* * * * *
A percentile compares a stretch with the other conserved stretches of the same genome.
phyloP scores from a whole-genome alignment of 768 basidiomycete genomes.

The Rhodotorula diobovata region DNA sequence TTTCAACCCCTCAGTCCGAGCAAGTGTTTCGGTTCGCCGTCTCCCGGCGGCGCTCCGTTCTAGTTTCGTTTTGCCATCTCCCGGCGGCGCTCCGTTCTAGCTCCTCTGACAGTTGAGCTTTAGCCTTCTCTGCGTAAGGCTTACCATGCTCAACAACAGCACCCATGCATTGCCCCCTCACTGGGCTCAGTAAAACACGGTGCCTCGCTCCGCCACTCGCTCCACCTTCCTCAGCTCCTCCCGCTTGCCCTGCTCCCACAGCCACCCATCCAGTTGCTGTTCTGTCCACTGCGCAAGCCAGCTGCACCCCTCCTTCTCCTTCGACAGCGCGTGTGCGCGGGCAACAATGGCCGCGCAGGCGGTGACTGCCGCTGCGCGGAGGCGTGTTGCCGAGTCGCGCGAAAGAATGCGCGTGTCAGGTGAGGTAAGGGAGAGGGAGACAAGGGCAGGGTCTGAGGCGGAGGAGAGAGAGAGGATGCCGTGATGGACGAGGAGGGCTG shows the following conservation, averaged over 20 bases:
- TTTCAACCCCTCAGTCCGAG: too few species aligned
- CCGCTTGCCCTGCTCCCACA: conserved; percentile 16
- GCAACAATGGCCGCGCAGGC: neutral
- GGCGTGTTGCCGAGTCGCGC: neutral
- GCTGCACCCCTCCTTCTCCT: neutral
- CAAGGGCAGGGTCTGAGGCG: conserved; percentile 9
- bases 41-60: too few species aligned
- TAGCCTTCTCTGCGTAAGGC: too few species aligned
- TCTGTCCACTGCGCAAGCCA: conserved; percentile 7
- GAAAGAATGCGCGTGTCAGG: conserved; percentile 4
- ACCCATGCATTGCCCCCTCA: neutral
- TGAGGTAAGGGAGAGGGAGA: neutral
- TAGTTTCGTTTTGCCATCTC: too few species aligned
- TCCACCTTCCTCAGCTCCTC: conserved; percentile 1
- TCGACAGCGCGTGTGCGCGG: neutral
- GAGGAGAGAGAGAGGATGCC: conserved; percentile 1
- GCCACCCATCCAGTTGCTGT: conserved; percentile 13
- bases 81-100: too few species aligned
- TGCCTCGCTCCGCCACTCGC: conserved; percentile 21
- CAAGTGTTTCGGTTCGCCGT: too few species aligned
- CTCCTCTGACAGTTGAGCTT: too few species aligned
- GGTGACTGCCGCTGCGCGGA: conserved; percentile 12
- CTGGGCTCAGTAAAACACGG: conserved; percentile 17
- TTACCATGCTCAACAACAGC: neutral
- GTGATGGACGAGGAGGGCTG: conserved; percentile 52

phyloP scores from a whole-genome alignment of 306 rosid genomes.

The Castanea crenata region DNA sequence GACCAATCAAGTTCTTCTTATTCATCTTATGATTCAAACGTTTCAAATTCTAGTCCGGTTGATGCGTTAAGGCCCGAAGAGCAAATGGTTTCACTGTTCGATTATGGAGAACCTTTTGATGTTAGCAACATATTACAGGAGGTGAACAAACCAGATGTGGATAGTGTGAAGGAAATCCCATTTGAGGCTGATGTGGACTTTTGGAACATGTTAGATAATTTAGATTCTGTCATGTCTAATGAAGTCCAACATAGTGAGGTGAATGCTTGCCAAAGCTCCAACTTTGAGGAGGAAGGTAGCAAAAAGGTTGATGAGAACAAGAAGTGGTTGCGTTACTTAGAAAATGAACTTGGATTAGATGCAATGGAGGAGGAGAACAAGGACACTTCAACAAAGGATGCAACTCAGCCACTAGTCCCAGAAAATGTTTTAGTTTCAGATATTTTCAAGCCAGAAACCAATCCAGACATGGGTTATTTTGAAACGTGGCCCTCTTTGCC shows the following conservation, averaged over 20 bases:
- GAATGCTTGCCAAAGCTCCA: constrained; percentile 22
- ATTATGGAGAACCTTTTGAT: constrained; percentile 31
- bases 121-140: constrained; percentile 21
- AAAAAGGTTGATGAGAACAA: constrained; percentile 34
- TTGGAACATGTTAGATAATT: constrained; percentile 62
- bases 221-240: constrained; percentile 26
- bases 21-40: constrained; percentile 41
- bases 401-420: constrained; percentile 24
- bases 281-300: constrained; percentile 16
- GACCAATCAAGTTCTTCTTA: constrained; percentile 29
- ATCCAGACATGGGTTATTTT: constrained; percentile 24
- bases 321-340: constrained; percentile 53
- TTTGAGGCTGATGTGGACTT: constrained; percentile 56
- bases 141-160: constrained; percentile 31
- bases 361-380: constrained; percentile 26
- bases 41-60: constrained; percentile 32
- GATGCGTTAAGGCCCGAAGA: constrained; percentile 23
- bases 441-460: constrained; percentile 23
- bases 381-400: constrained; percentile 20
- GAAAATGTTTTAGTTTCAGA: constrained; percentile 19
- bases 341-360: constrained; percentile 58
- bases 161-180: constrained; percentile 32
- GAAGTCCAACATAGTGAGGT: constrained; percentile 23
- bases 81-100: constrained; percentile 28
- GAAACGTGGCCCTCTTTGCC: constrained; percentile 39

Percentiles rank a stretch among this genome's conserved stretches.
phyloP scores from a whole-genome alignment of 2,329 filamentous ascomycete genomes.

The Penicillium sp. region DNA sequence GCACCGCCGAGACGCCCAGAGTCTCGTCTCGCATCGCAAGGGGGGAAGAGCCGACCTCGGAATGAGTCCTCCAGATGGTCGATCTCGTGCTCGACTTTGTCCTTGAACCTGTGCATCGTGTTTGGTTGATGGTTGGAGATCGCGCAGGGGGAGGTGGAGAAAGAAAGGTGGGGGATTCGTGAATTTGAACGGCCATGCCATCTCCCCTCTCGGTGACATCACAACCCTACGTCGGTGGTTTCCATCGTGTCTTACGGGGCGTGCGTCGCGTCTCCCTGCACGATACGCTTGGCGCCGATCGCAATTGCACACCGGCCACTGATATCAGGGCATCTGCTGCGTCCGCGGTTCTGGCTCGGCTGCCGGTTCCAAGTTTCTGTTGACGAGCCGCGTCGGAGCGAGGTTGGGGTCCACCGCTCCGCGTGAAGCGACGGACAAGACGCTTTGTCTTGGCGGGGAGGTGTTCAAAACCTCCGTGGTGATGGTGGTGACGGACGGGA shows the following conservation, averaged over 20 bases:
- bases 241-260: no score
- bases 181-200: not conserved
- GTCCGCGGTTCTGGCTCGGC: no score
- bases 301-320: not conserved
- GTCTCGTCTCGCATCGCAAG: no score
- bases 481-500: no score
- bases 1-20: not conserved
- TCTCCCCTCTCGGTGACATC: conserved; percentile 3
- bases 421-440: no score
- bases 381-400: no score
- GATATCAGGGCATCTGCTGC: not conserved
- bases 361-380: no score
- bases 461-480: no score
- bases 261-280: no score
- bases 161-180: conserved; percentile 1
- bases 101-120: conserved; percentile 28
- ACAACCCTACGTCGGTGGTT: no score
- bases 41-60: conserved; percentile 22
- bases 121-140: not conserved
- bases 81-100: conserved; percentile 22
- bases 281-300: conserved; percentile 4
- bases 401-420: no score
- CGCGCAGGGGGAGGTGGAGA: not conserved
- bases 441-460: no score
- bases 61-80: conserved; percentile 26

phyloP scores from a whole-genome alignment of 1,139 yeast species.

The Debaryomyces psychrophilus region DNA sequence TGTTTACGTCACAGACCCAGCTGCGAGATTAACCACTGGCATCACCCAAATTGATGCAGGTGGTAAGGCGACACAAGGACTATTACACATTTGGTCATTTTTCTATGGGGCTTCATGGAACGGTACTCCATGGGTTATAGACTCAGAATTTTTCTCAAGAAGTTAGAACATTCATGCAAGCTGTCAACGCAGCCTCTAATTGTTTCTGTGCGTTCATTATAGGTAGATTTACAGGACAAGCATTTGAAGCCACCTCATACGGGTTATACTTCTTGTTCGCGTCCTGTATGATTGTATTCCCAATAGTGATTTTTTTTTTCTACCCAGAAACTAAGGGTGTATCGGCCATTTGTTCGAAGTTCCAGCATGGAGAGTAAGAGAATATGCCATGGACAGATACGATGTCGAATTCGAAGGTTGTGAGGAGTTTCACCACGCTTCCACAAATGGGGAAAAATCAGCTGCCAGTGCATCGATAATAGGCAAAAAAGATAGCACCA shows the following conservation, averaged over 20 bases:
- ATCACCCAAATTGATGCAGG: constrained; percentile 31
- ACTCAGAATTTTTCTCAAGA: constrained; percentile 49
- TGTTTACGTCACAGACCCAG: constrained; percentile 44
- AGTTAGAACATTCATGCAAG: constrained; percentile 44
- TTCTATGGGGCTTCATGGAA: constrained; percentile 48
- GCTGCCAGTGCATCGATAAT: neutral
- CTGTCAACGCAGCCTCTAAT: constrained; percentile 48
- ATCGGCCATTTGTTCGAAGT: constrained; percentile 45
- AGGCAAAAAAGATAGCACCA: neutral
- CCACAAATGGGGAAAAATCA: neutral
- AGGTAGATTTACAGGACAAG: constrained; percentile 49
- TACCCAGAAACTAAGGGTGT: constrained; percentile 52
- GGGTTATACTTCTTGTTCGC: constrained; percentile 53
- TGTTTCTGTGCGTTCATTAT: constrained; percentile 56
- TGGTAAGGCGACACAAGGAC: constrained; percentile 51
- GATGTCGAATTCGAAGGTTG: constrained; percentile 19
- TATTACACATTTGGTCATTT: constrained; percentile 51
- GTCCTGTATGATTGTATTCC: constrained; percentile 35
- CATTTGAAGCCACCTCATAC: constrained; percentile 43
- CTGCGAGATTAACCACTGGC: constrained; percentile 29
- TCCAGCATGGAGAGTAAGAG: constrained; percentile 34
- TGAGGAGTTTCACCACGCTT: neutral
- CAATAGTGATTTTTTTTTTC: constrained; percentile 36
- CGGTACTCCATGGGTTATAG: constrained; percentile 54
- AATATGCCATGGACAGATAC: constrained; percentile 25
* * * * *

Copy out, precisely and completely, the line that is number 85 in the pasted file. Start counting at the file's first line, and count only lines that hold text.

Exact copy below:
The Debaryomyces psychrophilus region DNA sequence TGTTTACGTCACAGACCCAGCTGCGAGATTAACCACTGGCATCACCCAAATTGATGCAGGTGGTAAGGCGACACAAGGACTATTACACATTTGGTCATTTTTCTATGGGGCTTCATGGAACGGTACTCCATGGGTTATAGACTCAGAATTTTTCTCAAGAAGTTAGAACATTCATGCAAGCTGTCAACGCAGCCTCTAATTGTTTCTGTGCGTTCATTATAGGTAGATTTACAGGACAAGCATTTGAAGCCACCTCATACGGGTTATACTTCTTGTTCGCGTCCTGTATGATTGTATTCCCAATAGTGATTTTTTTTTTCTACCCAGAAACTAAGGGTGTATCGGCCATTTGTTCGAAGTTCCAGCATGGAGAGTAAGAGAATATGCCATGGACAGATACGATGTCGAATTCGAAGGTTGTGAGGAGTTTCACCACGCTTCCACAAATGGGGAAAAATCAGCTGCCAGTGCATCGATAATAGGCAAAAAAGATAGCACCA shows the following conservation, averaged over 20 bases: